Sens. Joe Manchin (D- W.Va.) and Mark Kirk (R-Ill.) introduced legislation that would delay the ACA’s individual mandate until January 2015. The proposal would waive the $95 penalty for 2014 entirely.
The Medicare Payment Advisory Commission, MedPAC, the independent body that advises Congress on issues affecting the Medicare program, met on November 7 and 8. The meeting was broken into the following sessions: synchronizing Medicare policy across delivery systems, measuring quality across Medicare’s delivery systems, Medicare accountable care organizations (ACOs), rationalizing Medicare’s payment for post-acute care, improving Medicare payment for chronically critically ill patients in hospital settings, Medicare managed care topics, initial approach to the payment update and other policy options for physicians and other health professionals, and Medicare beneficiaries’ access to hospital care and near-term changes in Medicare’s payment policies. Notably, during the ACO panel, there seemed to be support for a phase in over a two-sided risk model; on the topic of Medicare managed care and the issue that employer-group Medicare Advantage plans bid differently than non-employer plans, the general consensus of the commissioners was in favor of setting the employer bid to benchmark ratio equal to the nationwide non-employer ratio; and in the panel on the topic of a payment update for doctors, Chairman Hackbarth expressed that MedPAC is very supportive of Congress’s work on the SGR repeal formula and will not vote on a strategy for offsets to pay for SGR repeal in order to allow Congress to move swiftly on its proposal.
The Medicaid and CHIP Payment and Access Commission, MACPAC, a non-partisan federal agency charged with providing policy and data analysis to the Congress on Medicaid and CHIP, will meet on November 14 and 15. The meeting is divided into sessions on the future of CHIP, long-term care, short and long-term issues for CHIP, Medicaid Interactions with the ACA, and Medicaid Non-DSH Supplemental payments.
AT THE AGENCIES
On November 8, long-awaited mental health parity final rules, which arise from the 2008 Mental Health Party and Addiction Equity Act, were released. The regulations implement requirements that treatment for mental illness and substance abuse be treated equally to physical care.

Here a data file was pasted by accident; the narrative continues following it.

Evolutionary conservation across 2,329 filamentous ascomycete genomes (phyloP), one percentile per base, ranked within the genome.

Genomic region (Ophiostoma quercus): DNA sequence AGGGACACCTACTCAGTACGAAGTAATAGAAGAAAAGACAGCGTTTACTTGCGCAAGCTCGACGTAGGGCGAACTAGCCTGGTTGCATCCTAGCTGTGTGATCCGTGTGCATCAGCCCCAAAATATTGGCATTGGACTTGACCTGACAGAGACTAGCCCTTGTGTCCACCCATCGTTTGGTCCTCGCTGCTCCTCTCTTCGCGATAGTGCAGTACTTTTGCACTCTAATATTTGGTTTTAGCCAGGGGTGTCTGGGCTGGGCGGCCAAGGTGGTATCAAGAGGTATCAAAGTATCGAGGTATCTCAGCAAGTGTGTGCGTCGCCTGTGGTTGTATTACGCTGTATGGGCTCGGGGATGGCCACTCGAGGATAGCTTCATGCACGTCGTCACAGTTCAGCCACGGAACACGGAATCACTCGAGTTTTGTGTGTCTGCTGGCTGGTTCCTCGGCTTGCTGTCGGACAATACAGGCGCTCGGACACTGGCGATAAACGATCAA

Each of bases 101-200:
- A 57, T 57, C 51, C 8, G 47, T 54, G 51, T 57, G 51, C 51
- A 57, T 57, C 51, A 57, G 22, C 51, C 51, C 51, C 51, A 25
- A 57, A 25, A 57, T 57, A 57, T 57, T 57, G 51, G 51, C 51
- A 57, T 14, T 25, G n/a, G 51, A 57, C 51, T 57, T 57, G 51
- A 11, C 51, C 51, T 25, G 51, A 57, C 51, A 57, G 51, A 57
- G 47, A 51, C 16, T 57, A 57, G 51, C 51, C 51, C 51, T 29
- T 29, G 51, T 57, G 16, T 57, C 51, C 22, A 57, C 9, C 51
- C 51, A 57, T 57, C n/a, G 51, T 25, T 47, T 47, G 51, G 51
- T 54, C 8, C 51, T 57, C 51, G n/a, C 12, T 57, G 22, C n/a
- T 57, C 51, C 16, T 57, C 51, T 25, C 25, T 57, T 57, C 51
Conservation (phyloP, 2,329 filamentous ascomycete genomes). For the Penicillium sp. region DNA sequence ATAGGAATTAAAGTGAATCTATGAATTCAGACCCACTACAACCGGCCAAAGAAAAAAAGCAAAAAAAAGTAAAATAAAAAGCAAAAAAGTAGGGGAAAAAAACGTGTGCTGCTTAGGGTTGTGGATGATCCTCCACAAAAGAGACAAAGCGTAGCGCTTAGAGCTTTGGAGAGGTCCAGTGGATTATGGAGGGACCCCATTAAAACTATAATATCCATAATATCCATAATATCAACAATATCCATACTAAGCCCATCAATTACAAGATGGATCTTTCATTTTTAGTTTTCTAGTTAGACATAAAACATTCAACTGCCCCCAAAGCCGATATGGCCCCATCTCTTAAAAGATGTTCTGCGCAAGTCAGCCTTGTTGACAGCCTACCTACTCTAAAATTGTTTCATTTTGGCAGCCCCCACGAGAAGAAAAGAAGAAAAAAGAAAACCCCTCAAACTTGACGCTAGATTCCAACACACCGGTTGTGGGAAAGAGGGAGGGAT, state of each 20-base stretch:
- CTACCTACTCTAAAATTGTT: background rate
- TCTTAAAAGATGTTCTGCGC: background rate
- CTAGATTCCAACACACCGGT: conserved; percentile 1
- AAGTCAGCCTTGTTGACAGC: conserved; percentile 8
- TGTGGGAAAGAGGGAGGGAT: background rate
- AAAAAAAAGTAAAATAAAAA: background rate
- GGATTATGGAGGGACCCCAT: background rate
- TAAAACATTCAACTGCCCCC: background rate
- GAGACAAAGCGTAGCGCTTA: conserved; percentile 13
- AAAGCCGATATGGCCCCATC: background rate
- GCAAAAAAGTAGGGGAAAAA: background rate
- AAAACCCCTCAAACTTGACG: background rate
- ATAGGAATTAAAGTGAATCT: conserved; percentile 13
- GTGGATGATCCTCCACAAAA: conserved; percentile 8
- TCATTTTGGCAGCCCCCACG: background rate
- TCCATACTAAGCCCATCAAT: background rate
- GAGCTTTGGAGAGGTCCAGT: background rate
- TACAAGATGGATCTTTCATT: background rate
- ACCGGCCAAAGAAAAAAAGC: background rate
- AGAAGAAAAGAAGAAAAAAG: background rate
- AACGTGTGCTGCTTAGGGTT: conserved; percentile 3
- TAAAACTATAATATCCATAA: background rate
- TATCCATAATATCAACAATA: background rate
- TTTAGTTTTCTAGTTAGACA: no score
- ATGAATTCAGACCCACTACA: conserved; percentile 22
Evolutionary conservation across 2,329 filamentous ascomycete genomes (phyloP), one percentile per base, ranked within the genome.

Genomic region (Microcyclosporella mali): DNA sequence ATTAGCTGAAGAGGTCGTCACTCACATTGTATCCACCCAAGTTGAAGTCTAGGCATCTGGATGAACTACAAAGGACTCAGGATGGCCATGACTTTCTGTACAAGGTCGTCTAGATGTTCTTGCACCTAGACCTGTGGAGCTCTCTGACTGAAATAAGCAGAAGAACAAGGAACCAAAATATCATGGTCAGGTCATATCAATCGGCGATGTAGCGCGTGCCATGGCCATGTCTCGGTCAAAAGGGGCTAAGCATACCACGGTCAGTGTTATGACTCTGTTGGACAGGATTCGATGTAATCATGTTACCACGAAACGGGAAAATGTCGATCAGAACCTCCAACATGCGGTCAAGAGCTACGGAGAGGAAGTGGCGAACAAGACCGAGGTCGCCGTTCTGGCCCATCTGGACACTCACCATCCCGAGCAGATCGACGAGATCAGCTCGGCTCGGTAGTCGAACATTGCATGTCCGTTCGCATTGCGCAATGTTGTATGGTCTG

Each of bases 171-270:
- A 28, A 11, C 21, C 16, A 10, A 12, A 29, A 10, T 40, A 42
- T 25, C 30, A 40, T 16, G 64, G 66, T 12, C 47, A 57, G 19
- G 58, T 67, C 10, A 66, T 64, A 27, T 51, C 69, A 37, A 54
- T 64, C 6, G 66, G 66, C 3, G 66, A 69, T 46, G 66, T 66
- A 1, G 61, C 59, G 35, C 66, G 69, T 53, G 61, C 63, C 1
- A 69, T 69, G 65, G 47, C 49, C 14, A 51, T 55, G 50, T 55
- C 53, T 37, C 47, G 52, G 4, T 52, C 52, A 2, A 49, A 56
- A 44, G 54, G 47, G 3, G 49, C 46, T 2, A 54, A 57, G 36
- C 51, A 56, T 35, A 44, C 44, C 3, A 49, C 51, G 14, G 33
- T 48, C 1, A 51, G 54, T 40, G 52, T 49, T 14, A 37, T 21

The Obama administration has decided that neither the federal insurance exchange nor the federal subsidies paid to insurance companies on behalf of low-income individuals qualify as “federal health care programs.” The significance of this categorization is that it results in the exchanges and exchange subsidies being exempt from a federal law banning rebates, kickbacks, bribes and some other financial arrangements in federal health care programs.
CMS Chief Information Officer Tony Trenkle announced his resignation on November 6, effective November 15.
AT THE WHITE HOUSE
A group of 15 Senate Democrats up for re-election in a year met with President Obama and other administration officials on November 6 about the ACA exchanges and the HealthCare.gov website. The group meeting at the White House included Sens. Mark Begich (D-Alaska), Cory Booker (D-N.J.), Chris Coons (D-Del.), Dick Durbin (D-Ill.), Al Franken (D-Minn.), Kay Hagan (D-N.C.), Mary Landreiu (D-La.), Jeff Merkley (D-Or.), Mark Pryor (D-Ark.), Jack Reed (D-R.I.), Jeanne Shaheen (D-N.H.), Brian Schatz (D-Hawaii), Mark Udall (D-Colo.), Tom Udall (D-N.M.), Mark Warner (D-Va.), and Michael Bennet (D-Colo.).
IN THE STATES
Terry McAuliffe was elected Governor of Virginia last week. Among the potential implications of McAuliffe’s election is a renewed possibility of Medicaid expansion in the state. Notwithstanding McAuliffe’s support for Medicaid expansion, the state legislature must vote to expand Medicaid before any such legislation gets to the Governor’s desk. Last year, the Virginia legislature gave control of Medicaid reform and expansion to a legislative commission made up of 10 members and controlled by Republicans. The commission has said it is open to expansion if coupled with other major reforms. In his concession speech, gubernatorial candidate Ken Cuccinelli attributed the closeness of the race to the country’s dislike of the Affordable Care Act and the faulty rollout of the exchanges.
Gov. Chris Christie was reelected as Governor in New Jersey. Gov. Christie had already signed off on his state's expansion of Medicaid.
IN THIRD PARTIES
New analysis by the Kaiser Family Foundation shows nearly six in 10 people eligible for the insurance exchanges next year will qualify for subsidies to help buy coverage.
Under pressure from the state of California, Blue Shield of California agreed to hold off on canceling plans for 115,000 subscribers until March 31, which marks the end of the ACA’s open enrollment period
On November 12, former President Bill Clinton said that President Obama should make changes to the ACA to allow people to keep their existing health insurance plans.
Over the past few weeks, insurers have reported that enrollees in the ACA exchanges are older than expected. To function as intended, the exchange will need a significant proportion of young enrollees as well. Some are very concerned, and others are certain that the young beneficiaries will sign up close to the deadline.
On November 5, The American Academy of Actuaries warned Congress that delaying the ACA’s individual mandate would hike premium rates. The academy has been circulating a letter around Congress warning about the potential danger of a delay in the individual mandate.
IN THE WHITE HOUSE
On November 7, President Obama offered an apology to those losing their health insurance plans and said in an interview, “I am sorry that they are finding themselves in this situation based on assurances they got from me.” Sen. Ron Johnson (R-Wis.) pushed back saying that the president’s apology was not genuine.